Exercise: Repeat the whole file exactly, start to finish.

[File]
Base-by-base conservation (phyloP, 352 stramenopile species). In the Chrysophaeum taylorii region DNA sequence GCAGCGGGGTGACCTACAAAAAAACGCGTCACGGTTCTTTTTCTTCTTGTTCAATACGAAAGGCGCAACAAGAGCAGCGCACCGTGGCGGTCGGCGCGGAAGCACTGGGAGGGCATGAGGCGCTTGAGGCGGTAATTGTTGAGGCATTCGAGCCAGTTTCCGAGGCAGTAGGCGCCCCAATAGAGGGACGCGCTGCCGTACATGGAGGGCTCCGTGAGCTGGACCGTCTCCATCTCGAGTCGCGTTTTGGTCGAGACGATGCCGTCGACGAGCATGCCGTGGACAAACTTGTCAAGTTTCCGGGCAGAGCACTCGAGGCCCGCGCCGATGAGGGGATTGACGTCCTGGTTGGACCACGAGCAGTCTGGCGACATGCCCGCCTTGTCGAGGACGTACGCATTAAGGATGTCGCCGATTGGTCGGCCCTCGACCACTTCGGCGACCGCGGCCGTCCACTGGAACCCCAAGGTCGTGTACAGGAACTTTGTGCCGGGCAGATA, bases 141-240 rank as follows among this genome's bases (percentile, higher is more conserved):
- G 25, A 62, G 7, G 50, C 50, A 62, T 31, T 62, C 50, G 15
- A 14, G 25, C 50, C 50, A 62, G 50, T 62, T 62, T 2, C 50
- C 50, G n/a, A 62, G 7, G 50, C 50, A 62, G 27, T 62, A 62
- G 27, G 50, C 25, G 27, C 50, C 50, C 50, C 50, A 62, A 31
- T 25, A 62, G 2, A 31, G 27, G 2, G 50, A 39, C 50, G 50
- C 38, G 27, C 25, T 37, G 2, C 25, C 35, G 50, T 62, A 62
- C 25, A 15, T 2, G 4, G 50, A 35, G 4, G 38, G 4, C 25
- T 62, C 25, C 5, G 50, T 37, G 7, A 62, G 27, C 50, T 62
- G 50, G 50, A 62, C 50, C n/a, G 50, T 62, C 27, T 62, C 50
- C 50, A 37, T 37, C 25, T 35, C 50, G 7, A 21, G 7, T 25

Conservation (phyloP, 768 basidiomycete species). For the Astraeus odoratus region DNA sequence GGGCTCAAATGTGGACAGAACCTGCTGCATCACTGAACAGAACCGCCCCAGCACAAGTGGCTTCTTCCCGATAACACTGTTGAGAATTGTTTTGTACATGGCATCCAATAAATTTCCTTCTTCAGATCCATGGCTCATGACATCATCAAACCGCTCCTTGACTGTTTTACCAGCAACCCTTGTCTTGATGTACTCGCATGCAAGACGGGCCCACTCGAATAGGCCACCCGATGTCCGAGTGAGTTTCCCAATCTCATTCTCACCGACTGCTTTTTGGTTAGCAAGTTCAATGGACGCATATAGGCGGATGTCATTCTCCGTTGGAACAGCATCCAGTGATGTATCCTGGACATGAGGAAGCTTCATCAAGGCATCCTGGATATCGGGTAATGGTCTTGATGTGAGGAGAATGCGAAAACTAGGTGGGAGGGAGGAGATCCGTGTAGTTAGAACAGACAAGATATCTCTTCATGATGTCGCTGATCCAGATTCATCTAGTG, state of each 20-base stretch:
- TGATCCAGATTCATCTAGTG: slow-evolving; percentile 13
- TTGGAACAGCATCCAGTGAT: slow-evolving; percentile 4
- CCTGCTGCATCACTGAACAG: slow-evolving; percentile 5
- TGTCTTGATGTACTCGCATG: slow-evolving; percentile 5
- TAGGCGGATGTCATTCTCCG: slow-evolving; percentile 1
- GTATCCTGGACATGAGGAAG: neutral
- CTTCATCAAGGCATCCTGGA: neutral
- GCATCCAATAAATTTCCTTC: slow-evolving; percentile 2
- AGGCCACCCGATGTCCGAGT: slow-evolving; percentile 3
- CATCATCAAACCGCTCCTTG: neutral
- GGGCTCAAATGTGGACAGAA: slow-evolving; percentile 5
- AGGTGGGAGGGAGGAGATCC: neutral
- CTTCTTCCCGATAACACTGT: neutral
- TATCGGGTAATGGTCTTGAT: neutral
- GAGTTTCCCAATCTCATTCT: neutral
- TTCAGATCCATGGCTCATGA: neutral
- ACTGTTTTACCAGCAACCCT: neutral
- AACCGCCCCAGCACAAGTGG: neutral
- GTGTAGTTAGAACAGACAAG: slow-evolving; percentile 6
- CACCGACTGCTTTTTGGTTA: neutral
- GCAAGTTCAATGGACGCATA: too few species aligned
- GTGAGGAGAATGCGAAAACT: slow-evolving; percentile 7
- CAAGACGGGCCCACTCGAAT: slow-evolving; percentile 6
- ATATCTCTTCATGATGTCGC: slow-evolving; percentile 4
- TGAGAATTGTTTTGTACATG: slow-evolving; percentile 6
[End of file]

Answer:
Base-by-base conservation (phyloP, 352 stramenopile species). In the Chrysophaeum taylorii region DNA sequence GCAGCGGGGTGACCTACAAAAAAACGCGTCACGGTTCTTTTTCTTCTTGTTCAATACGAAAGGCGCAACAAGAGCAGCGCACCGTGGCGGTCGGCGCGGAAGCACTGGGAGGGCATGAGGCGCTTGAGGCGGTAATTGTTGAGGCATTCGAGCCAGTTTCCGAGGCAGTAGGCGCCCCAATAGAGGGACGCGCTGCCGTACATGGAGGGCTCCGTGAGCTGGACCGTCTCCATCTCGAGTCGCGTTTTGGTCGAGACGATGCCGTCGACGAGCATGCCGTGGACAAACTTGTCAAGTTTCCGGGCAGAGCACTCGAGGCCCGCGCCGATGAGGGGATTGACGTCCTGGTTGGACCACGAGCAGTCTGGCGACATGCCCGCCTTGTCGAGGACGTACGCATTAAGGATGTCGCCGATTGGTCGGCCCTCGACCACTTCGGCGACCGCGGCCGTCCACTGGAACCCCAAGGTCGTGTACAGGAACTTTGTGCCGGGCAGATA, bases 141-240 rank as follows among this genome's bases (percentile, higher is more conserved):
- G 25, A 62, G 7, G 50, C 50, A 62, T 31, T 62, C 50, G 15
- A 14, G 25, C 50, C 50, A 62, G 50, T 62, T 62, T 2, C 50
- C 50, G n/a, A 62, G 7, G 50, C 50, A 62, G 27, T 62, A 62
- G 27, G 50, C 25, G 27, C 50, C 50, C 50, C 50, A 62, A 31
- T 25, A 62, G 2, A 31, G 27, G 2, G 50, A 39, C 50, G 50
- C 38, G 27, C 25, T 37, G 2, C 25, C 35, G 50, T 62, A 62
- C 25, A 15, T 2, G 4, G 50, A 35, G 4, G 38, G 4, C 25
- T 62, C 25, C 5, G 50, T 37, G 7, A 62, G 27, C 50, T 62
- G 50, G 50, A 62, C 50, C n/a, G 50, T 62, C 27, T 62, C 50
- C 50, A 37, T 37, C 25, T 35, C 50, G 7, A 21, G 7, T 25

Conservation (phyloP, 768 basidiomycete species). For the Astraeus odoratus region DNA sequence GGGCTCAAATGTGGACAGAACCTGCTGCATCACTGAACAGAACCGCCCCAGCACAAGTGGCTTCTTCCCGATAACACTGTTGAGAATTGTTTTGTACATGGCATCCAATAAATTTCCTTCTTCAGATCCATGGCTCATGACATCATCAAACCGCTCCTTGACTGTTTTACCAGCAACCCTTGTCTTGATGTACTCGCATGCAAGACGGGCCCACTCGAATAGGCCACCCGATGTCCGAGTGAGTTTCCCAATCTCATTCTCACCGACTGCTTTTTGGTTAGCAAGTTCAATGGACGCATATAGGCGGATGTCATTCTCCGTTGGAACAGCATCCAGTGATGTATCCTGGACATGAGGAAGCTTCATCAAGGCATCCTGGATATCGGGTAATGGTCTTGATGTGAGGAGAATGCGAAAACTAGGTGGGAGGGAGGAGATCCGTGTAGTTAGAACAGACAAGATATCTCTTCATGATGTCGCTGATCCAGATTCATCTAGTG, state of each 20-base stretch:
- TGATCCAGATTCATCTAGTG: slow-evolving; percentile 13
- TTGGAACAGCATCCAGTGAT: slow-evolving; percentile 4
- CCTGCTGCATCACTGAACAG: slow-evolving; percentile 5
- TGTCTTGATGTACTCGCATG: slow-evolving; percentile 5
- TAGGCGGATGTCATTCTCCG: slow-evolving; percentile 1
- GTATCCTGGACATGAGGAAG: neutral
- CTTCATCAAGGCATCCTGGA: neutral
- GCATCCAATAAATTTCCTTC: slow-evolving; percentile 2
- AGGCCACCCGATGTCCGAGT: slow-evolving; percentile 3
- CATCATCAAACCGCTCCTTG: neutral
- GGGCTCAAATGTGGACAGAA: slow-evolving; percentile 5
- AGGTGGGAGGGAGGAGATCC: neutral
- CTTCTTCCCGATAACACTGT: neutral
- TATCGGGTAATGGTCTTGAT: neutral
- GAGTTTCCCAATCTCATTCT: neutral
- TTCAGATCCATGGCTCATGA: neutral
- ACTGTTTTACCAGCAACCCT: neutral
- AACCGCCCCAGCACAAGTGG: neutral
- GTGTAGTTAGAACAGACAAG: slow-evolving; percentile 6
- CACCGACTGCTTTTTGGTTA: neutral
- GCAAGTTCAATGGACGCATA: too few species aligned
- GTGAGGAGAATGCGAAAACT: slow-evolving; percentile 7
- CAAGACGGGCCCACTCGAAT: slow-evolving; percentile 6
- ATATCTCTTCATGATGTCGC: slow-evolving; percentile 4
- TGAGAATTGTTTTGTACATG: slow-evolving; percentile 6